Elvish Reclaimer by Victor Adame Minguez

Last time, we looked at the Path of the Beast, and now let’s look at the second of the barbarian subclasses found in Tasha’s Cauldron of Everything: Path of Wild Magic. As the name suggests, this barbarian shares some design space with the Wild Magic sorcerer. I’m hoping that they share little else, as the Wild Magic sorcerer is awful. The UA version of this barbarian subclass also had the dubious distinction of breaking the game by granting everyone in the party infinite spell slots and twenty temporary hitpoints. Let’s find out what this newest Path of Wild Magic subclass has in store for us, starting at level 3.

Level 3 – Magic Awareness

As an action, you can open your awareness to the presence of concentrated magic. Until the end of your next turn, you know the location of any spell or magic item within 60 feet of you that isn’t behind total cover. When you sense a spell, you learn which school of magic it belongs to.

You can use this feature a number of times equal to your proficiency bonus, and you regain all expended uses when you finish a long rest.

An off-brand Detect Magic spell that lasts a single round instead of 10 minutes and can be used while raging isn’t something I’m particularly excited about. Thankfully, this is a support feature rather than the subclass’s core ability, so it can afford to be on the weaker side.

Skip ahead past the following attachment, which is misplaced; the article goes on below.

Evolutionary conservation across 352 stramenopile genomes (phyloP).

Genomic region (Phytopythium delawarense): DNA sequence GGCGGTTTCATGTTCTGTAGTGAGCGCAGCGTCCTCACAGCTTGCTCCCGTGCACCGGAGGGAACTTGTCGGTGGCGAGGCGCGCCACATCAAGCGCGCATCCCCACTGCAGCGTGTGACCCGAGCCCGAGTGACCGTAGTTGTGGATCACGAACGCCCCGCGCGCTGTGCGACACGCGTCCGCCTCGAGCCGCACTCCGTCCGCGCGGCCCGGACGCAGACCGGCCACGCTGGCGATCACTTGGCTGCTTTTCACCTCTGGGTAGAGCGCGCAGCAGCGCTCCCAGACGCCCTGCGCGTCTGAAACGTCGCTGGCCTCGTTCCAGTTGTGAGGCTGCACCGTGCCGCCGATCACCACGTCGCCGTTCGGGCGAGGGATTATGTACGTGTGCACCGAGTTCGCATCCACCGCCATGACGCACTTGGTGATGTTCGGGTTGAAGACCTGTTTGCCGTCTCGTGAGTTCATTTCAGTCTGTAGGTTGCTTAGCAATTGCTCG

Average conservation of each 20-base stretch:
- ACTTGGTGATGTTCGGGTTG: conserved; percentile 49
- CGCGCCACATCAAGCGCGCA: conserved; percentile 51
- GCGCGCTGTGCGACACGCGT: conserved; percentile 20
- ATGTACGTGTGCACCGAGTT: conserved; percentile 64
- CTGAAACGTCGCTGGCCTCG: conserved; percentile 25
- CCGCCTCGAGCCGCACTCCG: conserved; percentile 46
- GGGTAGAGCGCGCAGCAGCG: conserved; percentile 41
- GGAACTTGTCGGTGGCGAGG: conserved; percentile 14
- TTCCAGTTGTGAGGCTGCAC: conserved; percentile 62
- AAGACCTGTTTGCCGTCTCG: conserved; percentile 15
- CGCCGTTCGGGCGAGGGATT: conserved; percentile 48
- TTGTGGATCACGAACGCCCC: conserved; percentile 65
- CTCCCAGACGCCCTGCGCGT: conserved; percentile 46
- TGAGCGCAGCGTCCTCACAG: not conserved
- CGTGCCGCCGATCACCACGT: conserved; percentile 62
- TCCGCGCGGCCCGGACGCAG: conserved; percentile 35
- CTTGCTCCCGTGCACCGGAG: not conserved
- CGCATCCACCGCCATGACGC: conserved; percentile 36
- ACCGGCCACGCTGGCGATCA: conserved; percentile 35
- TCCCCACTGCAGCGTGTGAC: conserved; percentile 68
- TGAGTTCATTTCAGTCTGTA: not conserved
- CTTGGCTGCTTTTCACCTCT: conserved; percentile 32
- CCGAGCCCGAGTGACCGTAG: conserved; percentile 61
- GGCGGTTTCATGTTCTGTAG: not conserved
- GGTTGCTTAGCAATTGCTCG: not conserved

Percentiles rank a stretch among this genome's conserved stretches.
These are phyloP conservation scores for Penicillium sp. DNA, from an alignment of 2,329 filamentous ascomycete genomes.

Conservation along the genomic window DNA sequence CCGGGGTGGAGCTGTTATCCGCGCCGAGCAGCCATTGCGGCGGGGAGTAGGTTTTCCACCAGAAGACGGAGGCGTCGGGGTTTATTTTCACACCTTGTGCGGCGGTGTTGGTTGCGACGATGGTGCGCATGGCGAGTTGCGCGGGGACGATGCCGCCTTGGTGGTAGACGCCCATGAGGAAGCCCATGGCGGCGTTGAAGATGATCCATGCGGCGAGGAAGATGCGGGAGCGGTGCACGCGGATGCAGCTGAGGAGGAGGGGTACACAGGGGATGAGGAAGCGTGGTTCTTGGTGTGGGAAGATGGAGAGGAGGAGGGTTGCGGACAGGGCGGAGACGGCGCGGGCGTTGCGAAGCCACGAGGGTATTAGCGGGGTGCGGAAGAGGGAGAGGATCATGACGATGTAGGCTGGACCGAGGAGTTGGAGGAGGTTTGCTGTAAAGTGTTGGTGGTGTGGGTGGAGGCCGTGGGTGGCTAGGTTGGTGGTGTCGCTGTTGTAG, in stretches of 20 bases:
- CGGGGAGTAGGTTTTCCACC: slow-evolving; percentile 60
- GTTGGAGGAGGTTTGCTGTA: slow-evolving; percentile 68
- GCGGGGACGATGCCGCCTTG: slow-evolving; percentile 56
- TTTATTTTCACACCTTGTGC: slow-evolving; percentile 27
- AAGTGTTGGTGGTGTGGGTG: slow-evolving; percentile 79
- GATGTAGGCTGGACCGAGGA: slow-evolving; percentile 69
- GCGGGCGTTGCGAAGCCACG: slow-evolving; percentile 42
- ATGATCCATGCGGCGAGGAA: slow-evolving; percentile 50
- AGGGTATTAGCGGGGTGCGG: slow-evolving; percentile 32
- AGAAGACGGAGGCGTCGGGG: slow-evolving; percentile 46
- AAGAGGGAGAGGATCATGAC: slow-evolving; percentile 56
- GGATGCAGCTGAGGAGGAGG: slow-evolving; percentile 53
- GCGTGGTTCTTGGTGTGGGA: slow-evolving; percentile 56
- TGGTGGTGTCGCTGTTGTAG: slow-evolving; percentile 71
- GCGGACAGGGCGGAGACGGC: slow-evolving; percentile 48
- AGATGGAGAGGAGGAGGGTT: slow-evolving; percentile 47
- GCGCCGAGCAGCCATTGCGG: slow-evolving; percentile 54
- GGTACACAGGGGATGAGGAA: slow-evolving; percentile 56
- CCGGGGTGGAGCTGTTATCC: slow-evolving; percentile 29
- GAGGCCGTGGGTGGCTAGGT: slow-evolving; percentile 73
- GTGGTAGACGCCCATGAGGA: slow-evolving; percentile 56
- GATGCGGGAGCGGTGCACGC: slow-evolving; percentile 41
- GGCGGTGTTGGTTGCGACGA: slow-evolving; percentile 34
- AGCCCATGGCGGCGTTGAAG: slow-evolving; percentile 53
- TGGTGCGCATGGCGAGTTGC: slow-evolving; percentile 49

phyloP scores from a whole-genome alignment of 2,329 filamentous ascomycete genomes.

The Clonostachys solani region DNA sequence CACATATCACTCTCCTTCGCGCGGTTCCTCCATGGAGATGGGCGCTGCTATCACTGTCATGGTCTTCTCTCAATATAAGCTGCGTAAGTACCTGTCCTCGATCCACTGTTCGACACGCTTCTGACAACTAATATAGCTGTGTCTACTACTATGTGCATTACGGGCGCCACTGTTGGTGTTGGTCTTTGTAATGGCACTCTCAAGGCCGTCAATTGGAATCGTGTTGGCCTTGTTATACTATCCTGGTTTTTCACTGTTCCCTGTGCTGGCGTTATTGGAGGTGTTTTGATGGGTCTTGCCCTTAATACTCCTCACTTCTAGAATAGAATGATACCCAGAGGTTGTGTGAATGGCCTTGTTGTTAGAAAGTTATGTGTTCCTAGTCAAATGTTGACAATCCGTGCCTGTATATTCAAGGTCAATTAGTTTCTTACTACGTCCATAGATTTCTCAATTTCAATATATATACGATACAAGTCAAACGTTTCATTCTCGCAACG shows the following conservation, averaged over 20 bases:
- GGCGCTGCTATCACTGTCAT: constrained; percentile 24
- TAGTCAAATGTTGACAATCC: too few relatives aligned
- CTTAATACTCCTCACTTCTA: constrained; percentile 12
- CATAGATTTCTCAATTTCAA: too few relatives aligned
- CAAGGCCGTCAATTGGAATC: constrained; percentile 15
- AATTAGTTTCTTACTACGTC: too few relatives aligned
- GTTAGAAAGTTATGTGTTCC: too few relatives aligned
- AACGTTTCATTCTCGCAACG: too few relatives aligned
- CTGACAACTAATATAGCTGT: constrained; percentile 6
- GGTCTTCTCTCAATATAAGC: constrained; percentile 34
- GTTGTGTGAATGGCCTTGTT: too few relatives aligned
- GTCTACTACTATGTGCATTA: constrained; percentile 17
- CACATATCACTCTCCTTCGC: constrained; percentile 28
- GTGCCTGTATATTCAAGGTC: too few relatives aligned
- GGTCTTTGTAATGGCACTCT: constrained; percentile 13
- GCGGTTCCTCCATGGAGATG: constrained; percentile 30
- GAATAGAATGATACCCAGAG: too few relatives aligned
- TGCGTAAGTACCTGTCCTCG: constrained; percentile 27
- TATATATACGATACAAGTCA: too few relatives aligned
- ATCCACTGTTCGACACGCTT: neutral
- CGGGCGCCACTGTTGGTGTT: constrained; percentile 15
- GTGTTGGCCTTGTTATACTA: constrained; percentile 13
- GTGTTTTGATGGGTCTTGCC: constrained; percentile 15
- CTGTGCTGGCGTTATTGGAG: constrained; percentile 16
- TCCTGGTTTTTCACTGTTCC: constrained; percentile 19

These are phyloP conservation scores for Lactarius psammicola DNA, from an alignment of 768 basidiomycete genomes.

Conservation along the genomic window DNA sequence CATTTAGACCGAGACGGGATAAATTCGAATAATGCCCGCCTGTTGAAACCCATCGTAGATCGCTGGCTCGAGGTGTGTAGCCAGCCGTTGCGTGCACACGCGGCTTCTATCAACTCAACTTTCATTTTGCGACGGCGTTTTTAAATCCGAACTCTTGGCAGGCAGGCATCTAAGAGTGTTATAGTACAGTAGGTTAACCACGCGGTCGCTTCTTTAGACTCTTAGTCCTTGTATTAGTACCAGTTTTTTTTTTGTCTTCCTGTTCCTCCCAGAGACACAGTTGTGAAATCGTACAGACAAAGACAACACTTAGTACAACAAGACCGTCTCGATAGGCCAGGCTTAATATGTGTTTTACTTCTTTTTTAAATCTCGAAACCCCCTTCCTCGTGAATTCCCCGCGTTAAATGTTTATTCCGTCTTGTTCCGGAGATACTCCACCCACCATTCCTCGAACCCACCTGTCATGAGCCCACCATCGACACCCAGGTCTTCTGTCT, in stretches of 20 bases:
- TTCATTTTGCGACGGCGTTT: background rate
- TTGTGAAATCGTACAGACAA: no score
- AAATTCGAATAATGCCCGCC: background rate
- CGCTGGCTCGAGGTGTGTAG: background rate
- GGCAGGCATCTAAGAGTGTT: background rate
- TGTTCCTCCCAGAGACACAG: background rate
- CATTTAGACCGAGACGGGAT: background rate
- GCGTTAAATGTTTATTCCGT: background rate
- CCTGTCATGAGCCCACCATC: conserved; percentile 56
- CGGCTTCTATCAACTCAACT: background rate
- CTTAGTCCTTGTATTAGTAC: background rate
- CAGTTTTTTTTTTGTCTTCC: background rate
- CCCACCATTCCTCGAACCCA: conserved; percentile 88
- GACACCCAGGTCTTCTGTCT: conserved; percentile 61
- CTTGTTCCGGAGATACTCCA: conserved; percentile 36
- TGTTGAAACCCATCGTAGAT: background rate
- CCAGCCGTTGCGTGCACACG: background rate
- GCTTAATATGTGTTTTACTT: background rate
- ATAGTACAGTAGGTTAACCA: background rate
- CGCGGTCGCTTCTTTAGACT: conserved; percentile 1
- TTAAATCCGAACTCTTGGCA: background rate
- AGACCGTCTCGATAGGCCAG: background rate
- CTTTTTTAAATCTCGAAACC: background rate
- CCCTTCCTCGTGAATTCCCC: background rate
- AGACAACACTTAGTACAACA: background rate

Level 3 – Wild Surge

The magical energy roiling inside you sometimes erupts from you. When you enter your rage, roll on the Wild Magic table to determine the magical effect produced.

If the effect requires a saving throw, the DC equals 8 + your proficiency bonus + your Constitution modifier.

Speaking of core features, it’s time to cover the barbarian’s version of the Wild Magic table. Given how important this feature is to the entire subclass and how different each effect can be, let’s cover each individually instead of lumping them all together.

1. Shadowy tendrils lash around you. Each creature of your choice that you can see within 30 feet of you must succeed on a Constitution saving throw or take 1d12 necrotic damage. You also gain 1d12 temporary hit points.

I’m glad they removed the friendly fire aspect that the UA version of this ability had, but they also nerfed its effect so heavily that it is very unexciting. Targeting what is, on average, the second-strongest monster save, using a spell DC derived from a secondary stat, and having no effect on a successful save is a recipe for a feature that will do little more than add 1d12 temporary hitpoints when the barbarian rages. That additional HP is nice, but nowhere near what other barbarian subclasses can do.

2. You teleport up to 30 feet to an unoccupied space you can see. Until your rage ends, you can use this effect again on each of your turns as a bonus action.

Out of the repeatable abilities on this list that cost a bonus action, this is probably the strongest one. As many casters will tell you, Misty Step is a good spell, so giving that ability to a barbarian for an entire combat can ensure they’re always where they need to be to properly bap their opponent.